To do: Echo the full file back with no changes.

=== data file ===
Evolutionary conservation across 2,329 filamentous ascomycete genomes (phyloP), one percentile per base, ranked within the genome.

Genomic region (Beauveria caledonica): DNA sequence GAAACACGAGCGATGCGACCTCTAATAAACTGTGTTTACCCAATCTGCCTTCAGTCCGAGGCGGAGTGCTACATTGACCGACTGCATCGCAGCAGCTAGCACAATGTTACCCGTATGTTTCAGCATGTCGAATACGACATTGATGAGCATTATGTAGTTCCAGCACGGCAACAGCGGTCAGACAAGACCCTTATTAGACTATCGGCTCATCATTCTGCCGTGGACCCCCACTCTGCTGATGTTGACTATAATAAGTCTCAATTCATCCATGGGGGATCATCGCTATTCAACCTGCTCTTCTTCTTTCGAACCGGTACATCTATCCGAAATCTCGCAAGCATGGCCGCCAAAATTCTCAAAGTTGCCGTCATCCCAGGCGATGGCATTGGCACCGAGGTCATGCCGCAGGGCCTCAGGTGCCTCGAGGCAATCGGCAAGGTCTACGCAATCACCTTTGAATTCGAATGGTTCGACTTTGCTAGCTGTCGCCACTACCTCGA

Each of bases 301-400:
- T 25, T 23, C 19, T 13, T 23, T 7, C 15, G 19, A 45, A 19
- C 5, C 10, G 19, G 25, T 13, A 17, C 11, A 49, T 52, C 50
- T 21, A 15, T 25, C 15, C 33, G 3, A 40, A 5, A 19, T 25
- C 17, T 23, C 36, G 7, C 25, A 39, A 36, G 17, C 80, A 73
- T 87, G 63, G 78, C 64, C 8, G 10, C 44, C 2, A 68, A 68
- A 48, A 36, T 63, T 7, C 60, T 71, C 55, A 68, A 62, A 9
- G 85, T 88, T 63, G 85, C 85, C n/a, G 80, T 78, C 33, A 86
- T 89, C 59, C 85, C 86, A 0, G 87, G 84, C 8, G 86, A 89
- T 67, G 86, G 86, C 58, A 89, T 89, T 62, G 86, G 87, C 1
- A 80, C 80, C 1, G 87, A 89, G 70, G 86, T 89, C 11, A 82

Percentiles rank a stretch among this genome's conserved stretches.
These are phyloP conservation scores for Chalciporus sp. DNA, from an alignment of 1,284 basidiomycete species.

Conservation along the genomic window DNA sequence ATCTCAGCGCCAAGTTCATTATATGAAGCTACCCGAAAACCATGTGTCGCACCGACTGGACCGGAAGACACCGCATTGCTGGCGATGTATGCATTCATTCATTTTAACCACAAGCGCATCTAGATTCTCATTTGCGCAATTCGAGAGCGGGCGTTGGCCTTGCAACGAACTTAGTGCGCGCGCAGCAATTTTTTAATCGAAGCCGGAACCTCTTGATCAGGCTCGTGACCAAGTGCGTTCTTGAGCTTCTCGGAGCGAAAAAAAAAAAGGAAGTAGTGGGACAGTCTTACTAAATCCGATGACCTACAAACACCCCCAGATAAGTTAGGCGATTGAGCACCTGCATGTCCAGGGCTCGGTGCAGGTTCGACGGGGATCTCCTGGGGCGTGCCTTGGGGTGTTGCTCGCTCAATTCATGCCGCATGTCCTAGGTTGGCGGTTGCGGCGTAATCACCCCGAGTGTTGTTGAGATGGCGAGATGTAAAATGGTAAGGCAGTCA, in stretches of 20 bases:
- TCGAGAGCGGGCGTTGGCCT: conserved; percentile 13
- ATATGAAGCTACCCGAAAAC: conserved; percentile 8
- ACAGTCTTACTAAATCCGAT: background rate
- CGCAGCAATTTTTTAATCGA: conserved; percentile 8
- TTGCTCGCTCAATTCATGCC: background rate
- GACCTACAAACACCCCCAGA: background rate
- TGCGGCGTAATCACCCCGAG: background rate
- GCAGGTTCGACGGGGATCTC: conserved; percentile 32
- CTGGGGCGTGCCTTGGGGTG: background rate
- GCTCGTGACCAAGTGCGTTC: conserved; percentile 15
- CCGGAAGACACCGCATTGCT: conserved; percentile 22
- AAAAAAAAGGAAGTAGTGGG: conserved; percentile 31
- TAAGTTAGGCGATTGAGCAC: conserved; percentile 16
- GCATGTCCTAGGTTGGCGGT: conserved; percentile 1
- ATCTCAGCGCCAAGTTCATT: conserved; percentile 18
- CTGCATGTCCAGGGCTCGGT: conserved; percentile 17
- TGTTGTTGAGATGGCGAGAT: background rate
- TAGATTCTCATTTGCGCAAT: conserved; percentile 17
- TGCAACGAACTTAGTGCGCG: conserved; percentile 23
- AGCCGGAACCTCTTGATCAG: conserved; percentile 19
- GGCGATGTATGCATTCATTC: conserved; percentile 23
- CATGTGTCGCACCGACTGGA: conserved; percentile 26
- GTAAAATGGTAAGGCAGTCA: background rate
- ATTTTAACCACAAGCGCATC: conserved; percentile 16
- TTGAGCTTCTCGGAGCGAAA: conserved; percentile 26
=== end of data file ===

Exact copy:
Evolutionary conservation across 2,329 filamentous ascomycete genomes (phyloP), one percentile per base, ranked within the genome.

Genomic region (Beauveria caledonica): DNA sequence GAAACACGAGCGATGCGACCTCTAATAAACTGTGTTTACCCAATCTGCCTTCAGTCCGAGGCGGAGTGCTACATTGACCGACTGCATCGCAGCAGCTAGCACAATGTTACCCGTATGTTTCAGCATGTCGAATACGACATTGATGAGCATTATGTAGTTCCAGCACGGCAACAGCGGTCAGACAAGACCCTTATTAGACTATCGGCTCATCATTCTGCCGTGGACCCCCACTCTGCTGATGTTGACTATAATAAGTCTCAATTCATCCATGGGGGATCATCGCTATTCAACCTGCTCTTCTTCTTTCGAACCGGTACATCTATCCGAAATCTCGCAAGCATGGCCGCCAAAATTCTCAAAGTTGCCGTCATCCCAGGCGATGGCATTGGCACCGAGGTCATGCCGCAGGGCCTCAGGTGCCTCGAGGCAATCGGCAAGGTCTACGCAATCACCTTTGAATTCGAATGGTTCGACTTTGCTAGCTGTCGCCACTACCTCGA

Each of bases 301-400:
- T 25, T 23, C 19, T 13, T 23, T 7, C 15, G 19, A 45, A 19
- C 5, C 10, G 19, G 25, T 13, A 17, C 11, A 49, T 52, C 50
- T 21, A 15, T 25, C 15, C 33, G 3, A 40, A 5, A 19, T 25
- C 17, T 23, C 36, G 7, C 25, A 39, A 36, G 17, C 80, A 73
- T 87, G 63, G 78, C 64, C 8, G 10, C 44, C 2, A 68, A 68
- A 48, A 36, T 63, T 7, C 60, T 71, C 55, A 68, A 62, A 9
- G 85, T 88, T 63, G 85, C 85, C n/a, G 80, T 78, C 33, A 86
- T 89, C 59, C 85, C 86, A 0, G 87, G 84, C 8, G 86, A 89
- T 67, G 86, G 86, C 58, A 89, T 89, T 62, G 86, G 87, C 1
- A 80, C 80, C 1, G 87, A 89, G 70, G 86, T 89, C 11, A 82

Percentiles rank a stretch among this genome's conserved stretches.
These are phyloP conservation scores for Chalciporus sp. DNA, from an alignment of 1,284 basidiomycete species.

Conservation along the genomic window DNA sequence ATCTCAGCGCCAAGTTCATTATATGAAGCTACCCGAAAACCATGTGTCGCACCGACTGGACCGGAAGACACCGCATTGCTGGCGATGTATGCATTCATTCATTTTAACCACAAGCGCATCTAGATTCTCATTTGCGCAATTCGAGAGCGGGCGTTGGCCTTGCAACGAACTTAGTGCGCGCGCAGCAATTTTTTAATCGAAGCCGGAACCTCTTGATCAGGCTCGTGACCAAGTGCGTTCTTGAGCTTCTCGGAGCGAAAAAAAAAAAGGAAGTAGTGGGACAGTCTTACTAAATCCGATGACCTACAAACACCCCCAGATAAGTTAGGCGATTGAGCACCTGCATGTCCAGGGCTCGGTGCAGGTTCGACGGGGATCTCCTGGGGCGTGCCTTGGGGTGTTGCTCGCTCAATTCATGCCGCATGTCCTAGGTTGGCGGTTGCGGCGTAATCACCCCGAGTGTTGTTGAGATGGCGAGATGTAAAATGGTAAGGCAGTCA, in stretches of 20 bases:
- TCGAGAGCGGGCGTTGGCCT: conserved; percentile 13
- ATATGAAGCTACCCGAAAAC: conserved; percentile 8
- ACAGTCTTACTAAATCCGAT: background rate
- CGCAGCAATTTTTTAATCGA: conserved; percentile 8
- TTGCTCGCTCAATTCATGCC: background rate
- GACCTACAAACACCCCCAGA: background rate
- TGCGGCGTAATCACCCCGAG: background rate
- GCAGGTTCGACGGGGATCTC: conserved; percentile 32
- CTGGGGCGTGCCTTGGGGTG: background rate
- GCTCGTGACCAAGTGCGTTC: conserved; percentile 15
- CCGGAAGACACCGCATTGCT: conserved; percentile 22
- AAAAAAAAGGAAGTAGTGGG: conserved; percentile 31
- TAAGTTAGGCGATTGAGCAC: conserved; percentile 16
- GCATGTCCTAGGTTGGCGGT: conserved; percentile 1
- ATCTCAGCGCCAAGTTCATT: conserved; percentile 18
- CTGCATGTCCAGGGCTCGGT: conserved; percentile 17
- TGTTGTTGAGATGGCGAGAT: background rate
- TAGATTCTCATTTGCGCAAT: conserved; percentile 17
- TGCAACGAACTTAGTGCGCG: conserved; percentile 23
- AGCCGGAACCTCTTGATCAG: conserved; percentile 19
- GGCGATGTATGCATTCATTC: conserved; percentile 23
- CATGTGTCGCACCGACTGGA: conserved; percentile 26
- GTAAAATGGTAAGGCAGTCA: background rate
- ATTTTAACCACAAGCGCATC: conserved; percentile 16
- TTGAGCTTCTCGGAGCGAAA: conserved; percentile 26